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Equine Vet J Suppl. 2010 Nov;(38):317-22. doi: 10.1111/j.2042-3306.2010.00182.x.

Oxidative stress and antioxidant status in intensely exercising horses administered nutraceutical extracts.

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Department of Animal Science, Equine Science Center, Rutgers, the State University, New Jersey, USA.



Many nutraceuticals are used as equine supplements without their efficacy having been scientifically tested. Black tea, cranberries, orange peel and ginger are a few of those nutraceuticals that warrant further study.


To test the effects of single doses of black tea, cranberry, orange peel and ginger extract on markers of oxidative stress and antioxidant status following exercise in horses.


In Study 1, 9 mature, healthy but unfit Standardbred mares were administered 2 l of a control (water), orange peel extract (30 g extract) or decaffeinated black tea extract (28 g extract). In Study 2 the same mares were administered 2 l of a control (water), cranberry extract (30 g extract) or ginger extract (30 g extract). In each study, mares were given the extracts via nasogastric tube 1 h before performing a graded exercise test (GXT), in a randomised crossover design with at least 7 days between GXTs. Blood samples were collected at rest, at fatigue, and 1 and 24 h post exercise and analysed for lipid hydroperoxides (LPO), total glutathione (GSH-T), glutathione peroxidase (GPx), α-tocopherol (TOC), β-carotene (BC) and retinol. Data were statistically analysed using a repeated measures ANOVA.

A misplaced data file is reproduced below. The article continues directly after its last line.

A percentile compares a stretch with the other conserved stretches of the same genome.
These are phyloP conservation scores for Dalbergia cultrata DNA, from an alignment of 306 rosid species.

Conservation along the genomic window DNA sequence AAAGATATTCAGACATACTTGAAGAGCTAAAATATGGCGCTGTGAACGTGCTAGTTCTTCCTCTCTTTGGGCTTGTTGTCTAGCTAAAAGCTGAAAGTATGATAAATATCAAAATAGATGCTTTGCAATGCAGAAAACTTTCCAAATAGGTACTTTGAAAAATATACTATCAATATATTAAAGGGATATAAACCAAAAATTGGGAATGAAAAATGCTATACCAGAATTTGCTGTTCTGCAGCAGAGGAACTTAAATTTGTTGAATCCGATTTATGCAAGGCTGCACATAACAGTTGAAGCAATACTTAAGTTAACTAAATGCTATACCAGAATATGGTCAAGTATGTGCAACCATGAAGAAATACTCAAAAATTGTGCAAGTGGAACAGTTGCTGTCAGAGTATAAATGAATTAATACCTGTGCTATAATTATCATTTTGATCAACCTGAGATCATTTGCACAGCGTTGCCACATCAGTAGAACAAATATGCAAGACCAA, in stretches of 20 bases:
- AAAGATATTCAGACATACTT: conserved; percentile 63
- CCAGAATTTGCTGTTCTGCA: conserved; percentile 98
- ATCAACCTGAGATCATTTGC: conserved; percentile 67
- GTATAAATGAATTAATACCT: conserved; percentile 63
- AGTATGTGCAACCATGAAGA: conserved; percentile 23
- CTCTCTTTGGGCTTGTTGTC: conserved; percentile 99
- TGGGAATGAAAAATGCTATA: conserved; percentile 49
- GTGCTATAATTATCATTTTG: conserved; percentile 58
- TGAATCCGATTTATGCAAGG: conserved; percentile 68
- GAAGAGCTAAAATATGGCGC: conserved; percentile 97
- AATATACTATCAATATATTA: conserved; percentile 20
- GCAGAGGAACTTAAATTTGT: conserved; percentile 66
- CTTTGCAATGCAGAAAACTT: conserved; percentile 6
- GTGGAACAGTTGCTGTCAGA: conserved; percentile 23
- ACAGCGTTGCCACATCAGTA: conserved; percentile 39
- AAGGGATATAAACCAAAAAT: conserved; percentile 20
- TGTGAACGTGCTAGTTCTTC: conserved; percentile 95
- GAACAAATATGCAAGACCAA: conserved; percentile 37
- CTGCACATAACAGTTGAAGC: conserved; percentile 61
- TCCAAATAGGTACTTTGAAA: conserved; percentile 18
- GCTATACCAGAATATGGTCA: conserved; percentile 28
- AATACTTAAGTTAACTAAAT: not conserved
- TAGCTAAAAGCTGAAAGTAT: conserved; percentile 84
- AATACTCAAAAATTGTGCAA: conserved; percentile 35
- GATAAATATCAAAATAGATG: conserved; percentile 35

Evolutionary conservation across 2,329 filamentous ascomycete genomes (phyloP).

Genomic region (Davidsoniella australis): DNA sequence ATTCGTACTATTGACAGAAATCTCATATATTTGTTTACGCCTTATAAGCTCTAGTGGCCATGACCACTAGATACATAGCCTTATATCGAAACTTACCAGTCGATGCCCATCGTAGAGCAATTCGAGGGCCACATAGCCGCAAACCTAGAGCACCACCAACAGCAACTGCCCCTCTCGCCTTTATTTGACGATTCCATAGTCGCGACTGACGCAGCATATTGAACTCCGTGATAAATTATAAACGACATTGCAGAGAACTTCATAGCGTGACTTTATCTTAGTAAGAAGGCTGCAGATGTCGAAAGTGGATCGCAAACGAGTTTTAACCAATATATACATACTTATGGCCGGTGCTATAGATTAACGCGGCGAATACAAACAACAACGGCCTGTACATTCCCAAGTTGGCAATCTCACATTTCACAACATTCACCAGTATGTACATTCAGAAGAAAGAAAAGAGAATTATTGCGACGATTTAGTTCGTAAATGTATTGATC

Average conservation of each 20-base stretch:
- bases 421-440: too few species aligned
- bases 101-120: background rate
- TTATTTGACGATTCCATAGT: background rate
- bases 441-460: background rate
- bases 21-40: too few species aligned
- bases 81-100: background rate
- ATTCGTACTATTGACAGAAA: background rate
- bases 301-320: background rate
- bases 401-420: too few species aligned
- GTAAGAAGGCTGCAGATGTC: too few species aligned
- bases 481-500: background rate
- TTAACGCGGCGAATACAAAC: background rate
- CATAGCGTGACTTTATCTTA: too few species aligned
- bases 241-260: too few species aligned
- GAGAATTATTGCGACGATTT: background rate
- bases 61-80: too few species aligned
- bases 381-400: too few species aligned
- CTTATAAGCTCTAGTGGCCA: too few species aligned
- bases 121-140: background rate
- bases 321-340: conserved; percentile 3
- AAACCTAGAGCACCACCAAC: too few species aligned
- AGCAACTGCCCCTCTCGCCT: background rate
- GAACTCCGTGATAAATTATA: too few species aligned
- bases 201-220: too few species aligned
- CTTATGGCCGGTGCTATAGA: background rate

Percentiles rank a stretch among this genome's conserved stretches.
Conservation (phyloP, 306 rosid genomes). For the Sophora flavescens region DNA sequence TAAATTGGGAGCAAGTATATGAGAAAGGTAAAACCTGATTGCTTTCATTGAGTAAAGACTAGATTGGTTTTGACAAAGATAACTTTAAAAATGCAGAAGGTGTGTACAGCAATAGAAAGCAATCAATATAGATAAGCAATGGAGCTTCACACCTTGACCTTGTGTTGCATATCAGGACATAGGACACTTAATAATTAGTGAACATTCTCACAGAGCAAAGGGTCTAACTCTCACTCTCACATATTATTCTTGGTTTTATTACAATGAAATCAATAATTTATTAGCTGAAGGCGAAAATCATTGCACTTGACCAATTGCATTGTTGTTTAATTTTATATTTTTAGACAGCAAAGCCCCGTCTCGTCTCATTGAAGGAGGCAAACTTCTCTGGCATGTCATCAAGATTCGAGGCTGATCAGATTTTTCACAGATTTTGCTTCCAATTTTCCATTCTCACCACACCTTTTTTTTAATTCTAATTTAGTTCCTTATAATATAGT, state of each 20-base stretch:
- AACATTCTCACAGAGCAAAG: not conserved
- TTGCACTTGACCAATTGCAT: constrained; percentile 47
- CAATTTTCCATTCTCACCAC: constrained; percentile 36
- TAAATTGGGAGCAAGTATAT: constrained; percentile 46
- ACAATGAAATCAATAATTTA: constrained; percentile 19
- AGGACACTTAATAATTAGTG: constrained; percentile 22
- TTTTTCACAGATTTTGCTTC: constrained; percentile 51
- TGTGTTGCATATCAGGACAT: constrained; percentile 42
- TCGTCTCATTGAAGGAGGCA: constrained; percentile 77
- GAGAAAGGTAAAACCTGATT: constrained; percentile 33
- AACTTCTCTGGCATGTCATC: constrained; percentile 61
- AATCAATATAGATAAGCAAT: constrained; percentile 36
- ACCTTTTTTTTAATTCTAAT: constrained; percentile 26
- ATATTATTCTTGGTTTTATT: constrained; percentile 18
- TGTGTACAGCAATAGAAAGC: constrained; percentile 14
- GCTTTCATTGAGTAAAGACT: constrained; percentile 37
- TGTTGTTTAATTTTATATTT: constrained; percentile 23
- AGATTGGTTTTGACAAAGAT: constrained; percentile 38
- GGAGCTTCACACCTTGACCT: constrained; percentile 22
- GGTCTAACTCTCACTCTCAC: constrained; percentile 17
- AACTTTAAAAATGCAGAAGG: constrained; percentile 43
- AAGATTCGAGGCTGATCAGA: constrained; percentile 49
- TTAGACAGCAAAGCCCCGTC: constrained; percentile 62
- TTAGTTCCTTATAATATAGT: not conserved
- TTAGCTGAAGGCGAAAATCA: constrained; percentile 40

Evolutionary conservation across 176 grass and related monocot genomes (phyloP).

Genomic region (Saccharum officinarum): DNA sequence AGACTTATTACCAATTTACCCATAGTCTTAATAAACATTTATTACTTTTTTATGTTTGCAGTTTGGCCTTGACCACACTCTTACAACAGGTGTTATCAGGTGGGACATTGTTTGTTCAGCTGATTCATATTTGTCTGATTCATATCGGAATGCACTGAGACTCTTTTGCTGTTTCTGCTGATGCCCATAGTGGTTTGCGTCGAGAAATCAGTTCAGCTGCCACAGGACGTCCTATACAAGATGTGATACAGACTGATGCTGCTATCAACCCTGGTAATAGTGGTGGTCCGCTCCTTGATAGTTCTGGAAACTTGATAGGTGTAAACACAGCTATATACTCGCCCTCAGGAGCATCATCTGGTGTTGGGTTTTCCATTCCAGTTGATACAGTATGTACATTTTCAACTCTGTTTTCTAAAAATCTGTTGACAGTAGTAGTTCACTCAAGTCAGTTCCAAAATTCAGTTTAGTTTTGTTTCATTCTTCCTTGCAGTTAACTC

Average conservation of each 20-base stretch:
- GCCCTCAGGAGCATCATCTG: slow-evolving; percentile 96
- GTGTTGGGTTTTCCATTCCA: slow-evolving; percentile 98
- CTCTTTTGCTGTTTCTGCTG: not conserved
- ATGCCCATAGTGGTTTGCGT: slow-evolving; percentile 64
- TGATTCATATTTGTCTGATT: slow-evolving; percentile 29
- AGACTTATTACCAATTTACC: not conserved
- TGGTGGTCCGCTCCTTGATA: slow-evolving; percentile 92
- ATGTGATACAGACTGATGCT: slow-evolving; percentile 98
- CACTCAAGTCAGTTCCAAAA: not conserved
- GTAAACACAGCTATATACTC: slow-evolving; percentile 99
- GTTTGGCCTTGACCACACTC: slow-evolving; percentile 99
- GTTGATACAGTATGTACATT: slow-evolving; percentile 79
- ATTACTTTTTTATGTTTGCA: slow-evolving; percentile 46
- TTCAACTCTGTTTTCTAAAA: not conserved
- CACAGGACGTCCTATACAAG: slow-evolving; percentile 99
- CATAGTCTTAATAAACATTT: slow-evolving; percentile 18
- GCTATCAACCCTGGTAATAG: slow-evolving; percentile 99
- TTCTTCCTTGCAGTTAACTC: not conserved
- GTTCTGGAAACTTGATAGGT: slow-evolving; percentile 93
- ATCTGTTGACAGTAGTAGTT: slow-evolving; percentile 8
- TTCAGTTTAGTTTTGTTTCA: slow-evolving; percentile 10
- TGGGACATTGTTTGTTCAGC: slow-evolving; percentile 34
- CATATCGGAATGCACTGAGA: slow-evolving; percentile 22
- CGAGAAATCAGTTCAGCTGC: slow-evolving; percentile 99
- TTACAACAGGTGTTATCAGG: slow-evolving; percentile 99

In Study 1 there was no effect of treatment for LPO, GSH-T, GPx, TOC or BC. Retinol was higher for both tea (P = 0.0006) and water (P = 0.004) than for orange peel. In Study 2 there was no treatment effect for LPO, GPx, GSH-T, RET, BC or TOC.


The results show that a single dose of various nutraceuticals in exercising horses do not produce an effect on either oxidative stress or antioxidant status and further investigation is needed as to whether long-term supplementation would enhance these effects.

[Indexed for MEDLINE]

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